In a new study, investigators report that patients undergoing atrial fibrillation (AF) ablation, who are physically fit before the procedure, have a much higher chance of benefiting from the procedure and remaining in normal sinus rhythm. Less fit patients are rehospitalized more often, continue to use antiarrhythmic therapies longer, and have higher death rates than fitter patients. Their results appear in Heart Rhythm. (2020-08-03)

Minimally invasive percutaneous treatment for osteoid osteoma of the spine
Osteoid osteomas are benign but painful bone-forming tumors usually involving long bones, with localization at the spine in 10-20% of the cases. In the last years, percutaneous radiofrequency ablation has been proposed as a new mini-invasive technique for the treatment of osteoid osteomas. (2020-07-31)

WashU-developed holograms help physicians during cardiac procedure
A holographic display developed by WashU researchers improves physician accuracy when performing a procedure to treat irregular heartbeat. (2020-07-21)

No association found between exposure to mobile devices and brain volume alterations in adolescents
New study of 2,500 Dutch children is the first to explore the relationship between brain volume and different doses of radiofrequency electromagnetic fields (2020-07-09)

Spectroscopy approach poised to improve treatment for serious heart arrhythmia
Researchers have demonstrated that a new mapping approach based on near infrared spectroscopy can distinguish between fat and muscle tissue in the heart. This distinction is critical when using radiofrequency ablation to treat a serious heart rhythm problem known as ventricular tachycardia. (2020-07-08)

5G networks have few health impacts, Oregon State study using zebrafish model finds
Findings from an Oregon State University study into the effects of radiofrequency radiation generated by the wireless technology that will soon be the standard for cell phones suggest few health impacts. (2020-07-08)

Novel function of platelets in tumor blood vessels found
Scientists at Uppsala University have discovered a hitherto unknown function of blood platelets in cancer. In mouse models, these platelets have proved to help preserve the vascular barrier which makes blood-vessel walls selectively impermeable, thereby reducing the spread of tumour cells to other parts of the body. The study is published in the journal Cancer Research. (2020-06-25)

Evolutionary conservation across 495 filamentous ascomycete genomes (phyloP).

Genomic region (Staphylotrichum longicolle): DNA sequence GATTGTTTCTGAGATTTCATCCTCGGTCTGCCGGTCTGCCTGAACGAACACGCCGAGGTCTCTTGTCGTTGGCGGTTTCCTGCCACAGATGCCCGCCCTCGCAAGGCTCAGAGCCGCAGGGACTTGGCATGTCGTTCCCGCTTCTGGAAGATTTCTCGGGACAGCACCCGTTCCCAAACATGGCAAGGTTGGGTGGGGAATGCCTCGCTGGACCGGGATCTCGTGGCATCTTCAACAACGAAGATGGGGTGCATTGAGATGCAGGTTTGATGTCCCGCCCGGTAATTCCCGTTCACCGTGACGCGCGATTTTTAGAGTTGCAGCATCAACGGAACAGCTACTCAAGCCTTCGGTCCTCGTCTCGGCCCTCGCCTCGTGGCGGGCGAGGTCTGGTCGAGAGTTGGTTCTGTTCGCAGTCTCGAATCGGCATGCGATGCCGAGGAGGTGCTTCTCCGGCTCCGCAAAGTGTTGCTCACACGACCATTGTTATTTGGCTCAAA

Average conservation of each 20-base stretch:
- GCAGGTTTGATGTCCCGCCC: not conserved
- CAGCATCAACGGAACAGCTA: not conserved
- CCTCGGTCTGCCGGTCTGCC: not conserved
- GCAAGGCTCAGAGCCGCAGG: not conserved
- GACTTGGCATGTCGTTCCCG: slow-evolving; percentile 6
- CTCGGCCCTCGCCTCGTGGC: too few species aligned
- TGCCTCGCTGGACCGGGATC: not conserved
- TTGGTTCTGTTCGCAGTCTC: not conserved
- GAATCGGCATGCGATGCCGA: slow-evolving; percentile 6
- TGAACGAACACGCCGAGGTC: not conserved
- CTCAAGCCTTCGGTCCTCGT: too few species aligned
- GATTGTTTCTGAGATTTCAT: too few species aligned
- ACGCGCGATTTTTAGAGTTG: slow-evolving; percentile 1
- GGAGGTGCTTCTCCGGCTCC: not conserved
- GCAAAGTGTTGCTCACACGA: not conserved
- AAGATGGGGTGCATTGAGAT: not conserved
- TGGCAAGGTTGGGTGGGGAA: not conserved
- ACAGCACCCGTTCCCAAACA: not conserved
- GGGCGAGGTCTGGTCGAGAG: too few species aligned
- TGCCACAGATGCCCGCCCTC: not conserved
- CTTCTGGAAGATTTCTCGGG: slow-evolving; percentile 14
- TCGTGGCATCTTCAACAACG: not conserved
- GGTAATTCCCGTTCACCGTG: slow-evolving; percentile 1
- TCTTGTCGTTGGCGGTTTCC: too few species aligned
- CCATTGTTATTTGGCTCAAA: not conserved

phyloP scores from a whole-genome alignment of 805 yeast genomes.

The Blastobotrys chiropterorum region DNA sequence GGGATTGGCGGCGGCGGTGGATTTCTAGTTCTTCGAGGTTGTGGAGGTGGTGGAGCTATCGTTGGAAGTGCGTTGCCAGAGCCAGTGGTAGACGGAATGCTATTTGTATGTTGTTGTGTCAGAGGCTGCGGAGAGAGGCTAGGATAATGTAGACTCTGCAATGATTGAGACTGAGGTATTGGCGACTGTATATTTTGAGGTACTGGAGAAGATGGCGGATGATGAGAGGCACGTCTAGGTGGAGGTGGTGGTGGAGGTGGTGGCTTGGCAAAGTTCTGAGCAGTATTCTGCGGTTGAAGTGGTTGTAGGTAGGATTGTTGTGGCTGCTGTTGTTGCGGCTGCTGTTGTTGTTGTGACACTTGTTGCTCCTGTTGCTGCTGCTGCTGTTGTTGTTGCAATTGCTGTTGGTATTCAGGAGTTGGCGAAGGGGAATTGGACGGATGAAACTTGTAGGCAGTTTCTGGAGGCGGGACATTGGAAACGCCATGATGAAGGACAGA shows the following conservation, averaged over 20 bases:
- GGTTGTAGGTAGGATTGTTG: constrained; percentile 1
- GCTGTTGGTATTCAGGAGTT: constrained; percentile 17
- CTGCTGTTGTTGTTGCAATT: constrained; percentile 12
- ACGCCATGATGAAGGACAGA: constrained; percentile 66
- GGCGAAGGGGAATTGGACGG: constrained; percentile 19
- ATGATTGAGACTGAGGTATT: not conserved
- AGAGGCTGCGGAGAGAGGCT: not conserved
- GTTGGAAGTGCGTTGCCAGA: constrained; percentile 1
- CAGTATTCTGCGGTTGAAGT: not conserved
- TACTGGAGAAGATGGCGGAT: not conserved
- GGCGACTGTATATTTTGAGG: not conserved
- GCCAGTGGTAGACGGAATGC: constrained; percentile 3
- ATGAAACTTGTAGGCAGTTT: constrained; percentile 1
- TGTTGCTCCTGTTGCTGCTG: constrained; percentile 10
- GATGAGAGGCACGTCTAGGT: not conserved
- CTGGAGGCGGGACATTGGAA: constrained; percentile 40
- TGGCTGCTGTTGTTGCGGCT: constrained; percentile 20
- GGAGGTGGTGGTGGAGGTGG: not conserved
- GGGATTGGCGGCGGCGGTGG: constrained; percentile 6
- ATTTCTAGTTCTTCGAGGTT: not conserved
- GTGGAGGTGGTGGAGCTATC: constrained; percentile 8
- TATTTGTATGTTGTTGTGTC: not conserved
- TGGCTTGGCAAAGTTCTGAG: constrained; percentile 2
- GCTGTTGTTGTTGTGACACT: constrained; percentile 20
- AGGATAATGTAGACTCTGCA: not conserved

PCR State-of-the-art lecture on 'The resurgence of renal denervation'
Renal denervation (RDN) represents a device-based hypertension treatment intended to lower sympathetic activity. Only a few years ago, RDN was written off as ineffective after results of the sham-controlled SYMPLICITY HTN-3 trial failed to confirm early trials' reports of significant BP reductions in patients resistant to guideline- based combination drug therapy. (2020-06-25)

Study demonstrates feasibility of hologram technology in liver tumor ablation
Data from one of the first clinical uses of augmented reality guidance with electromagnetically tracked tools shows that the technology may help doctors quickly, safely, and accurately deliver targeted liver cancer treatments, according to a research abstract presented during a virtual session of the Society of Interventional Radiology's 2020 Annual Scientific Meeting on June 14. (2020-06-15)

Retinitis pigmentosa research probes role of the enzyme DHDDS in this genetic disease
Researchers who made a knock-in mouse-model of the genetic disorder retinitis pigmentosa 59, or RP59, expected to see retinal degeneration and retinal thinning. As reported in the journal Cells, they surprisingly found none, calling into question the commonly accepted -- though never proved -- mechanism for RP59. (2020-06-11)

New procedure 'rewires' the heart to prevent recurrent fainting spells
A procedure conducted for the first time in the United States at University of Chicago Medicine has provided much-needed relief for a patient who suffered from recurrent fainting spells. Called cardioneural ablation, the procedure essentially rewired the heart to treat the recurring sudden drops in heart rate and blood pressure that had been causing the 52-year-old woman to faint at least once every two months for most of her life. (2020-06-10)

Research reveals insights into bioprinted skeletal muscle tissue models
SUTD collaborates with NTU to provide in-depth analysis of 3D in vitro biomimetic skeletal muscle tissue models, highlighting the great potential of bioprinting technology. (2020-06-09)

Ultrafast optical response and ablation mechanisms of molybdenum disulfide
Most studies on the electron dynamics of molybdenum disulfide examined levels below the damage threshold. Scientists in China recently investigated the electron dynamics of MoS2 under intense ultrafast laser irradiation. A theoretical model and pump-probe technique were developed to analyse the ablation mechanism of MoS2. Two distinct phase transitions in the ablation process were identified. These results provide new avenues for understanding the processing and applications of MoS2 and other transitional metal dichalcogenides. (2020-05-26)

AHA statement: Pregnant women with CVD need specialized care before, during and postpartum
Women with cardiovascular disease should receive pre-pregnancy counseling and be monitored during and after pregnancy by either a cardio-obstetrics team or a multidisciplinary team of health care providers with experience in high-risk pregnancies. Cardiovascular disease is the leading cause of death during pregnancy and is slowly increasing, possibly because women are having children at older ages and/or have other preexisting conditions. (2020-05-04)